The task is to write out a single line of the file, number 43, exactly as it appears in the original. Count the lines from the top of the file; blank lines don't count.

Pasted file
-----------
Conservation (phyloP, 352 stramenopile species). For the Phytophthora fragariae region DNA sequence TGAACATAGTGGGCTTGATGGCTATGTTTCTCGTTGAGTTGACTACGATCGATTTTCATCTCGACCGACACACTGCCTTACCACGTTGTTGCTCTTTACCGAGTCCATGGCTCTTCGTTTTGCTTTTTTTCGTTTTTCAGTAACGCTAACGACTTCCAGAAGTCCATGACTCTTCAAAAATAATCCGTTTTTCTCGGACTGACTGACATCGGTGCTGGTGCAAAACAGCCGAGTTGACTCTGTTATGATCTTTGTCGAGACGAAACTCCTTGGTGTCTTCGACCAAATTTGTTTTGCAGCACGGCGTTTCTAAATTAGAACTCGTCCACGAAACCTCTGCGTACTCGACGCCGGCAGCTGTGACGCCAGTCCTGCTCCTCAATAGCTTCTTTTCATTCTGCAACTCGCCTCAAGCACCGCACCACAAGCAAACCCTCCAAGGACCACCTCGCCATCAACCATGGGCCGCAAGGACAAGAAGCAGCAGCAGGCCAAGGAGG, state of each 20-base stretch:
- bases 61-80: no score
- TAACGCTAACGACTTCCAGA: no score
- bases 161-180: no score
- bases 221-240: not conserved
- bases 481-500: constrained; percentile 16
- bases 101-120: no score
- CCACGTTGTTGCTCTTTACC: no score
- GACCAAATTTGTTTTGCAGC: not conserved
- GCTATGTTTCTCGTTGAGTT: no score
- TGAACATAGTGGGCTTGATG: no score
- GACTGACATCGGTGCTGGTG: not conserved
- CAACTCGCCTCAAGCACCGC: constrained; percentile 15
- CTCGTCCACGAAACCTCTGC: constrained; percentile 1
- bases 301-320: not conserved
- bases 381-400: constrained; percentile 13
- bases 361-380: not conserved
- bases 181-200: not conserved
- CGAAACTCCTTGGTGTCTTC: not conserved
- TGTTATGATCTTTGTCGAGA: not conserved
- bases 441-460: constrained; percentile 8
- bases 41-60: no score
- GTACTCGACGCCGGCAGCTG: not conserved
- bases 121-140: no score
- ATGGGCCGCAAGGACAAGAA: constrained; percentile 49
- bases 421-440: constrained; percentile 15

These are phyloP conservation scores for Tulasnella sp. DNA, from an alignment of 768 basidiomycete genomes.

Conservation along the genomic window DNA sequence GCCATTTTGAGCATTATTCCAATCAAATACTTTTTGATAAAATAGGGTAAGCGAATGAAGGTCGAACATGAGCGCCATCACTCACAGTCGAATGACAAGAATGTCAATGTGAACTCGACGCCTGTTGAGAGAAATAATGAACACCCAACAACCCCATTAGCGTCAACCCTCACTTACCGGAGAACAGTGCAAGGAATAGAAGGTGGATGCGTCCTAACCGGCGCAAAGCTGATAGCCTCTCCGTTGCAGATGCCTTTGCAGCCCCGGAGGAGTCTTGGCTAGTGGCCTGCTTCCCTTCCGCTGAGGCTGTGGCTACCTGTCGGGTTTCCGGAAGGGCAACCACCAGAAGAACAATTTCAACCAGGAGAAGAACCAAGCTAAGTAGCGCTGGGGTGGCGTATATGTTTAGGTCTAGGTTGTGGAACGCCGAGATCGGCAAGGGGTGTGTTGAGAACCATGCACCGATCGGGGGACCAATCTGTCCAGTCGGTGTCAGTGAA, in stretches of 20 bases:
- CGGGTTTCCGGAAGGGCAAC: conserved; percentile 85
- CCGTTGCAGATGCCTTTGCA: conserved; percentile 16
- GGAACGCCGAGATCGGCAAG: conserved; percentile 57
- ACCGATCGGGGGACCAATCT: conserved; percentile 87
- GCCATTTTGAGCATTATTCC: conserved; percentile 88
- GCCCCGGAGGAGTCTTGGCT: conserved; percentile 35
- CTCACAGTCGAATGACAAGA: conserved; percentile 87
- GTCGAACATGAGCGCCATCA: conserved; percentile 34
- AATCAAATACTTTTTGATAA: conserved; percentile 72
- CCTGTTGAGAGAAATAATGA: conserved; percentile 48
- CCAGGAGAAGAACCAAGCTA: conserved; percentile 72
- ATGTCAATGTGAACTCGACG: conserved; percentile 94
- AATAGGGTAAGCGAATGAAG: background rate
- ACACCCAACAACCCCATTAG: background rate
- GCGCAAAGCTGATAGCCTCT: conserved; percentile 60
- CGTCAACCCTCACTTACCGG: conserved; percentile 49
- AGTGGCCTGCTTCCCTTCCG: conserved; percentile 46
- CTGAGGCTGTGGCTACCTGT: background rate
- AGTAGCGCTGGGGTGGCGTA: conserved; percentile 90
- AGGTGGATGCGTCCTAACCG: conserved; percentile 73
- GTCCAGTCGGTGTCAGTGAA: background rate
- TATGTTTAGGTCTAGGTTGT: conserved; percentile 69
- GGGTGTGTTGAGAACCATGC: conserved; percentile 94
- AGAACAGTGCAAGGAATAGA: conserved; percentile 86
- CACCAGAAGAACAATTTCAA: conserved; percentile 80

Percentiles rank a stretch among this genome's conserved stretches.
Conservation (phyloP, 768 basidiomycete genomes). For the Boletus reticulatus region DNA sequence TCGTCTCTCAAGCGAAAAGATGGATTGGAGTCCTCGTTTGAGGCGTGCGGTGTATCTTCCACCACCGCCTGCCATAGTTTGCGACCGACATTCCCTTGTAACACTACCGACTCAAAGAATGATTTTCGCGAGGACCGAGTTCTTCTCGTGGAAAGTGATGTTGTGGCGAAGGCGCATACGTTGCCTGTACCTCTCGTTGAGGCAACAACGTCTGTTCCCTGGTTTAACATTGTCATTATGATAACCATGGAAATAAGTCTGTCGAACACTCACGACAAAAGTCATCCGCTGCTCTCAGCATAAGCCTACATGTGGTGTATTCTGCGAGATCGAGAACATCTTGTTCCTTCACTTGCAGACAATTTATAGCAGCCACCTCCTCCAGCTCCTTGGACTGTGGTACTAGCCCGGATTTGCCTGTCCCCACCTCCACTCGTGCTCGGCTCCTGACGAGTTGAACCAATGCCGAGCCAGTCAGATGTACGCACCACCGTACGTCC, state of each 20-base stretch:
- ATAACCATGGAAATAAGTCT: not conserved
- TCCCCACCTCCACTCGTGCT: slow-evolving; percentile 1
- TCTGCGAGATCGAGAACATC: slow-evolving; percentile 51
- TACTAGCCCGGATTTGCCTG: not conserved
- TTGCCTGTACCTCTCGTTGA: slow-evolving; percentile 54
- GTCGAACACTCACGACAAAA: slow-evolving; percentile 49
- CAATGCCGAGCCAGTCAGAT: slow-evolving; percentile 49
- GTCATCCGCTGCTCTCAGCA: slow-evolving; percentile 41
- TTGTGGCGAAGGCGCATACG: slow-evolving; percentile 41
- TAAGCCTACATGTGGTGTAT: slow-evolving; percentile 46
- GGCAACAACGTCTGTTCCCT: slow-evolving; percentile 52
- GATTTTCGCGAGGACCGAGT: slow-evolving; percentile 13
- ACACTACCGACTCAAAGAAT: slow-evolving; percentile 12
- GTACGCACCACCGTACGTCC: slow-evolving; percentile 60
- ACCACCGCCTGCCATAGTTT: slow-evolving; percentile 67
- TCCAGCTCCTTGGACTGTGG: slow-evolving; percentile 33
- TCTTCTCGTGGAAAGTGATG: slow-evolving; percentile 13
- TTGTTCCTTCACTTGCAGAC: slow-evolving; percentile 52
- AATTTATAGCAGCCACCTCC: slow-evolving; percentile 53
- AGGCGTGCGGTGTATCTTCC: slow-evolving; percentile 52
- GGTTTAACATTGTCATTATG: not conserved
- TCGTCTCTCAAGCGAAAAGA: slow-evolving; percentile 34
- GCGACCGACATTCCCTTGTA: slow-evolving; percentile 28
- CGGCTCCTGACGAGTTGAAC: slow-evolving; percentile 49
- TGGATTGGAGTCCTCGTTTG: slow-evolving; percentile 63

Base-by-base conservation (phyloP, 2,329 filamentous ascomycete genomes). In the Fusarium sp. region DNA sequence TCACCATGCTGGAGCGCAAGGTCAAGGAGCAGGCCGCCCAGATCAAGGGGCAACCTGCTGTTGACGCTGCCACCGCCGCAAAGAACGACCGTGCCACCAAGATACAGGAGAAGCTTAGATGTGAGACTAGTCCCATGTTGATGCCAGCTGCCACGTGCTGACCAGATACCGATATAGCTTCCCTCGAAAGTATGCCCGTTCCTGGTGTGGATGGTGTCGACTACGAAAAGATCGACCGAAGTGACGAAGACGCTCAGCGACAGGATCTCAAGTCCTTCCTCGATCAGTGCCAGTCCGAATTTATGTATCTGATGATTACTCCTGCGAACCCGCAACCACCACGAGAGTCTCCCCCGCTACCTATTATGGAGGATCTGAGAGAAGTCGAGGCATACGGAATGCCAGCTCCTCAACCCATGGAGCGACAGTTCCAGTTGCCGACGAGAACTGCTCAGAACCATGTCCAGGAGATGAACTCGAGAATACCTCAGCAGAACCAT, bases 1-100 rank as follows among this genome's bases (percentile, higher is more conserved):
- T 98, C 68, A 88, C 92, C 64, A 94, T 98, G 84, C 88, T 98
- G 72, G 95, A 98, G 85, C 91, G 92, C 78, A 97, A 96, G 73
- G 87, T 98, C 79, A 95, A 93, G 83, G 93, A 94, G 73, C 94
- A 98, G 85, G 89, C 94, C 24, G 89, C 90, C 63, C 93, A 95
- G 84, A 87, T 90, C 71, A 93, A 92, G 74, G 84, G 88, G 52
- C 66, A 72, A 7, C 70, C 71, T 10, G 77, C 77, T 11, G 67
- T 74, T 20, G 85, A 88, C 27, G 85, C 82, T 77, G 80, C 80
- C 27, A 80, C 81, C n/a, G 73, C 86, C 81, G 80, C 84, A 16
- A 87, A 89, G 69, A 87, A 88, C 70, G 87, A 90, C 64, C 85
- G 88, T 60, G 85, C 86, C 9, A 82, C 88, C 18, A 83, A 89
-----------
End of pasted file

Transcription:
- GCGCAAAGCTGATAGCCTCT: conserved; percentile 60